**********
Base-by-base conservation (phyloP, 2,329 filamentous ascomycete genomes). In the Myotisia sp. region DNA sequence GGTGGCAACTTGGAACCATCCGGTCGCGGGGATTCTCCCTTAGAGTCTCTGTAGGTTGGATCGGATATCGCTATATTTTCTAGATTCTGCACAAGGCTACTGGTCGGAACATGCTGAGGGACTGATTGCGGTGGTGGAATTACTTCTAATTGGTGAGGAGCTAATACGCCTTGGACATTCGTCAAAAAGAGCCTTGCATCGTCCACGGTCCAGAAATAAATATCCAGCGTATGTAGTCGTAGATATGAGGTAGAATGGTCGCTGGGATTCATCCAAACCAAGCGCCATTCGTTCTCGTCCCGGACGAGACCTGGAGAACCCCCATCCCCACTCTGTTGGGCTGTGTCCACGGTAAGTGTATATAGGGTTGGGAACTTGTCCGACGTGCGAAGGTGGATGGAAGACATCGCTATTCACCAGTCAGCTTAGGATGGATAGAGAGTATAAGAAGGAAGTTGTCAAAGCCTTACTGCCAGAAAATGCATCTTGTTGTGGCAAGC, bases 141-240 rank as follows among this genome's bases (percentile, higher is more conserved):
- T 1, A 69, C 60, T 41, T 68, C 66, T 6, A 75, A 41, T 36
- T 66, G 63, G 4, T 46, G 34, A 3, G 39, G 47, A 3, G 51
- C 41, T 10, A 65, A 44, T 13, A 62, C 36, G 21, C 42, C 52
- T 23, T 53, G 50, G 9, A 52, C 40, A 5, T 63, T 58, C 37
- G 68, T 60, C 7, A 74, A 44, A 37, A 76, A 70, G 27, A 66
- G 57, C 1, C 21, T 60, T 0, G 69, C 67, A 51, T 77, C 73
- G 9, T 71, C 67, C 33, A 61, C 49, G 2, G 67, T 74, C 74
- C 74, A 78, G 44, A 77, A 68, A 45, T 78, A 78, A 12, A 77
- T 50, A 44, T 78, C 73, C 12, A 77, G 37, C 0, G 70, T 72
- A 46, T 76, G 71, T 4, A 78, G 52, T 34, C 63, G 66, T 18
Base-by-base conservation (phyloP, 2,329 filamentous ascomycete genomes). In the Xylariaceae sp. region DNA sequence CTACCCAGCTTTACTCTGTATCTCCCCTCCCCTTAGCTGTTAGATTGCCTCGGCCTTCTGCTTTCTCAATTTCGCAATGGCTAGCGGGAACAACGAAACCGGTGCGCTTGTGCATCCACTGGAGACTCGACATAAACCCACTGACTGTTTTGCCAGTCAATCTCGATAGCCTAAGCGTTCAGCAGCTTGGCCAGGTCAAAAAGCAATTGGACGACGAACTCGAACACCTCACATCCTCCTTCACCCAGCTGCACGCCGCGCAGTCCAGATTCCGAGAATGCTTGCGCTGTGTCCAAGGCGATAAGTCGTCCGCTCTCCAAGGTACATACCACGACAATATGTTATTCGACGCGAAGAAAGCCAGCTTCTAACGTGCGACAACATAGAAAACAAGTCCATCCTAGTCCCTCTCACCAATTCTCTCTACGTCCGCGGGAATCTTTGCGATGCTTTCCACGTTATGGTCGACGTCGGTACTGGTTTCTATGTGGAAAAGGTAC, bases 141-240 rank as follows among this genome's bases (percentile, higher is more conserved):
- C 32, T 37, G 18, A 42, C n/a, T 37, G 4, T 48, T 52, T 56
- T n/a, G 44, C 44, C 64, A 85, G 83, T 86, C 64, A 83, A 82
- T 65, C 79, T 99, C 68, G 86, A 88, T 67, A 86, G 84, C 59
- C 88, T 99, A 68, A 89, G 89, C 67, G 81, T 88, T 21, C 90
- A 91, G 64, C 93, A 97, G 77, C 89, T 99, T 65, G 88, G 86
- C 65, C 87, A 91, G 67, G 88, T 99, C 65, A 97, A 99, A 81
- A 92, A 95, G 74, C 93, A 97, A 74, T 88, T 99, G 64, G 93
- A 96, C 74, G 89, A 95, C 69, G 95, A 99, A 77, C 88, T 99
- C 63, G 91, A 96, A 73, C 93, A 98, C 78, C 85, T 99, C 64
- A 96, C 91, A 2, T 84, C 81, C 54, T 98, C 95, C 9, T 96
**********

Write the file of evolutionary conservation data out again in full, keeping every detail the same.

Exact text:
Base-by-base conservation (phyloP, 2,329 filamentous ascomycete genomes). In the Myotisia sp. region DNA sequence GGTGGCAACTTGGAACCATCCGGTCGCGGGGATTCTCCCTTAGAGTCTCTGTAGGTTGGATCGGATATCGCTATATTTTCTAGATTCTGCACAAGGCTACTGGTCGGAACATGCTGAGGGACTGATTGCGGTGGTGGAATTACTTCTAATTGGTGAGGAGCTAATACGCCTTGGACATTCGTCAAAAAGAGCCTTGCATCGTCCACGGTCCAGAAATAAATATCCAGCGTATGTAGTCGTAGATATGAGGTAGAATGGTCGCTGGGATTCATCCAAACCAAGCGCCATTCGTTCTCGTCCCGGACGAGACCTGGAGAACCCCCATCCCCACTCTGTTGGGCTGTGTCCACGGTAAGTGTATATAGGGTTGGGAACTTGTCCGACGTGCGAAGGTGGATGGAAGACATCGCTATTCACCAGTCAGCTTAGGATGGATAGAGAGTATAAGAAGGAAGTTGTCAAAGCCTTACTGCCAGAAAATGCATCTTGTTGTGGCAAGC, bases 141-240 rank as follows among this genome's bases (percentile, higher is more conserved):
- T 1, A 69, C 60, T 41, T 68, C 66, T 6, A 75, A 41, T 36
- T 66, G 63, G 4, T 46, G 34, A 3, G 39, G 47, A 3, G 51
- C 41, T 10, A 65, A 44, T 13, A 62, C 36, G 21, C 42, C 52
- T 23, T 53, G 50, G 9, A 52, C 40, A 5, T 63, T 58, C 37
- G 68, T 60, C 7, A 74, A 44, A 37, A 76, A 70, G 27, A 66
- G 57, C 1, C 21, T 60, T 0, G 69, C 67, A 51, T 77, C 73
- G 9, T 71, C 67, C 33, A 61, C 49, G 2, G 67, T 74, C 74
- C 74, A 78, G 44, A 77, A 68, A 45, T 78, A 78, A 12, A 77
- T 50, A 44, T 78, C 73, C 12, A 77, G 37, C 0, G 70, T 72
- A 46, T 76, G 71, T 4, A 78, G 52, T 34, C 63, G 66, T 18
Base-by-base conservation (phyloP, 2,329 filamentous ascomycete genomes). In the Xylariaceae sp. region DNA sequence CTACCCAGCTTTACTCTGTATCTCCCCTCCCCTTAGCTGTTAGATTGCCTCGGCCTTCTGCTTTCTCAATTTCGCAATGGCTAGCGGGAACAACGAAACCGGTGCGCTTGTGCATCCACTGGAGACTCGACATAAACCCACTGACTGTTTTGCCAGTCAATCTCGATAGCCTAAGCGTTCAGCAGCTTGGCCAGGTCAAAAAGCAATTGGACGACGAACTCGAACACCTCACATCCTCCTTCACCCAGCTGCACGCCGCGCAGTCCAGATTCCGAGAATGCTTGCGCTGTGTCCAAGGCGATAAGTCGTCCGCTCTCCAAGGTACATACCACGACAATATGTTATTCGACGCGAAGAAAGCCAGCTTCTAACGTGCGACAACATAGAAAACAAGTCCATCCTAGTCCCTCTCACCAATTCTCTCTACGTCCGCGGGAATCTTTGCGATGCTTTCCACGTTATGGTCGACGTCGGTACTGGTTTCTATGTGGAAAAGGTAC, bases 141-240 rank as follows among this genome's bases (percentile, higher is more conserved):
- C 32, T 37, G 18, A 42, C n/a, T 37, G 4, T 48, T 52, T 56
- T n/a, G 44, C 44, C 64, A 85, G 83, T 86, C 64, A 83, A 82
- T 65, C 79, T 99, C 68, G 86, A 88, T 67, A 86, G 84, C 59
- C 88, T 99, A 68, A 89, G 89, C 67, G 81, T 88, T 21, C 90
- A 91, G 64, C 93, A 97, G 77, C 89, T 99, T 65, G 88, G 86
- C 65, C 87, A 91, G 67, G 88, T 99, C 65, A 97, A 99, A 81
- A 92, A 95, G 74, C 93, A 97, A 74, T 88, T 99, G 64, G 93
- A 96, C 74, G 89, A 95, C 69, G 95, A 99, A 77, C 88, T 99
- C 63, G 91, A 96, A 73, C 93, A 98, C 78, C 85, T 99, C 64
- A 96, C 91, A 2, T 84, C 81, C 54, T 98, C 95, C 9, T 96